- Keep your group spam-free – Junk mail is the main reason why people leave groups. Report and remove spam as you encounter it or as it is reported to you.
Q: What are your top tips for strengthening engagement with LinkedIn communities?
TB: There are different ways to strengthen engagement, but three of our key tips include: consistency, added value, and a two-way dialogue.
- Consistency – One of the most tried and tested strategies for building a community is to keep appearing in a way that is predictable for your members, and indicates ongoing investment by the organizer. You can do this by posting daily or weekly at the same time or date and sharing across a wide range of topics.
- Add value No strong community has ever been built on a brand that promotes themselves. There is room for promotional content, but to a much lesser extent than value-based placements. Follow the 3-2-1 model section for each promotional content, two engagement opportunities (questions, feedback, poll, touches, content requests) and three thoughts on leadership.
- Encourage two-way dialogue – The best reward for starting a conversation is someone who responds, and the reward is only deepened if a response turns into a thoughtful dialogue between members of the group. If your community members are rewarded, stay tuned and keep going – and if you start or join a conversation, it’s the worst thing you can do to get someone hung up after they respond. Always do your best to keep the conversation going.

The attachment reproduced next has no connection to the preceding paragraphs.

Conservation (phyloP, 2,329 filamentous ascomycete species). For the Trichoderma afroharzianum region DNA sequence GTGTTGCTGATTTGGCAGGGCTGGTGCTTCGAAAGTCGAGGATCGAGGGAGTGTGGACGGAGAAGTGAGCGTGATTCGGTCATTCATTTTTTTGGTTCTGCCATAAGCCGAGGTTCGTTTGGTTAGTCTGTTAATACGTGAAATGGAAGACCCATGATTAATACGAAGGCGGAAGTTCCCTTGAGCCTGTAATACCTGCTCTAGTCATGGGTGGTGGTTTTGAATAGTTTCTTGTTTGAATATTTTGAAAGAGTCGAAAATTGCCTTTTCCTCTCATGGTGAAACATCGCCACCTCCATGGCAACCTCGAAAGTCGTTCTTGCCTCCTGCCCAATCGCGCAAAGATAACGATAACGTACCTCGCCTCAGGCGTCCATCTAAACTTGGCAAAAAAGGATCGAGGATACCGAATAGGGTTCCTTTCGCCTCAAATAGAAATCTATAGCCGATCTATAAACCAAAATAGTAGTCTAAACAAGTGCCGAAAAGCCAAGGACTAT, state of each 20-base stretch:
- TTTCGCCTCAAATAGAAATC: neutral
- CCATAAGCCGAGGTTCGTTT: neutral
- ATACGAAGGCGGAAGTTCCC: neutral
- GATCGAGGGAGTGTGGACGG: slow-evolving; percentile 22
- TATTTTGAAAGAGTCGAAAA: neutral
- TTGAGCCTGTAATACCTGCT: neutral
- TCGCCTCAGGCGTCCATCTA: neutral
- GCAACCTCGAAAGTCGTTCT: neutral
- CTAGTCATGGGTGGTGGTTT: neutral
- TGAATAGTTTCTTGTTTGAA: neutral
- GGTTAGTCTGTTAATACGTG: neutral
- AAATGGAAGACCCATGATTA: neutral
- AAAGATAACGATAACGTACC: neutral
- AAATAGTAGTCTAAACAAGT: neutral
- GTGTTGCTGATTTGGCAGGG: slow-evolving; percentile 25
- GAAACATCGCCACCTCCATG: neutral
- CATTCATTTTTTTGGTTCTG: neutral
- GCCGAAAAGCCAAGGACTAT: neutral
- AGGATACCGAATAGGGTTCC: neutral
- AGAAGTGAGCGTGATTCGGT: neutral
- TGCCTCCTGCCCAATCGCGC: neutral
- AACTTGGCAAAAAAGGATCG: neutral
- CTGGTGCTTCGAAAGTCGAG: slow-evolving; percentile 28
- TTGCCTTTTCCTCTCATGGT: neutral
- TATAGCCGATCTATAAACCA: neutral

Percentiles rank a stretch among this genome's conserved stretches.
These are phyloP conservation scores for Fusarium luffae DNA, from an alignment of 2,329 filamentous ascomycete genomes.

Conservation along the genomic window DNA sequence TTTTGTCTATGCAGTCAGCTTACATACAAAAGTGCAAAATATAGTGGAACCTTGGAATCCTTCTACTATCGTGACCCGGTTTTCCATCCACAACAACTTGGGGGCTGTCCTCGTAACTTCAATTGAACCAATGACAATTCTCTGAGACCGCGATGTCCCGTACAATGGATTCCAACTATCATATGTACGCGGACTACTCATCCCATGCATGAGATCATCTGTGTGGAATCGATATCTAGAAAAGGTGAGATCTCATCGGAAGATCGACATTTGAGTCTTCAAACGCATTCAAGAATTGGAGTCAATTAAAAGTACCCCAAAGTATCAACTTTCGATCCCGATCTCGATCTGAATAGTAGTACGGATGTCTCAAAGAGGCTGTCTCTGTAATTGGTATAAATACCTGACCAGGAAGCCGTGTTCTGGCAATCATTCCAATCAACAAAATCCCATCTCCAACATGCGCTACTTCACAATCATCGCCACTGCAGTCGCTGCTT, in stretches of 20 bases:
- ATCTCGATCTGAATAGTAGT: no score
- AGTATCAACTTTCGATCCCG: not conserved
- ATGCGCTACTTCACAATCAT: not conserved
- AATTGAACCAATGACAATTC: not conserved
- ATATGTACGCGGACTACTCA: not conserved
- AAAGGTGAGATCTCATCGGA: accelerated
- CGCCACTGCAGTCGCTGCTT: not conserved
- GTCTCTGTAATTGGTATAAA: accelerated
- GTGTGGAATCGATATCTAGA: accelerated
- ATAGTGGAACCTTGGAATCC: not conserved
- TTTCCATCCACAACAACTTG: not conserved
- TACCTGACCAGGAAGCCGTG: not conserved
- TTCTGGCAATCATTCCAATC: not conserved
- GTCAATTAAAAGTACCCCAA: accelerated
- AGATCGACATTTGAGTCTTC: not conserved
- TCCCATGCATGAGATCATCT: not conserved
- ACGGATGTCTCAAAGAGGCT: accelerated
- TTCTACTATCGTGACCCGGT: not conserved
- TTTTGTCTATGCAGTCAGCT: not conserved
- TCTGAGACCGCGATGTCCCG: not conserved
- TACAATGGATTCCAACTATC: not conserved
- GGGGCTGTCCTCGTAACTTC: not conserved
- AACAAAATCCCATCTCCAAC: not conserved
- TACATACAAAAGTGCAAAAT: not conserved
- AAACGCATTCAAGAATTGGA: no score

Q: What are some examples of brands / individuals that you think succeed in building community building on LinkedIn?
TB: It’s never been so important to build a sense of community, and we’re seeing a 35% increase in public conversations taking place on LinkedIn in Q4FY21 vs Q4FY20 with brands engaging in conversation with their audience in different ways, including images and live streams.
Of The Female Lead, a small non-profit organization in London, which garnered more than 6,800 responses and more than 180 comments when they shared a powerful image of women working together to improve the world for all women, to NASA’s live stream of their launch, which resulted in more than 7,000 comments and more than 14,000 responses.
Q: What would be the most important focus elements to start your brand building process when starting a business page?
TB: Our ‘Getting Started’ formula is simple: complete your page, invite followers (up to 150), and start posting and posting daily.
This is the recipe to start the success of your page and grow it organically. We have a built-in ‘Finishmeter’ for page administrators who first start tracking and making sure their page is optimized. From there, you want to start diving into your analysis to understand what resonates with your audience, and try different ways to engage your audience, whether with stories, polls, articles or live events, just to name a few. mention.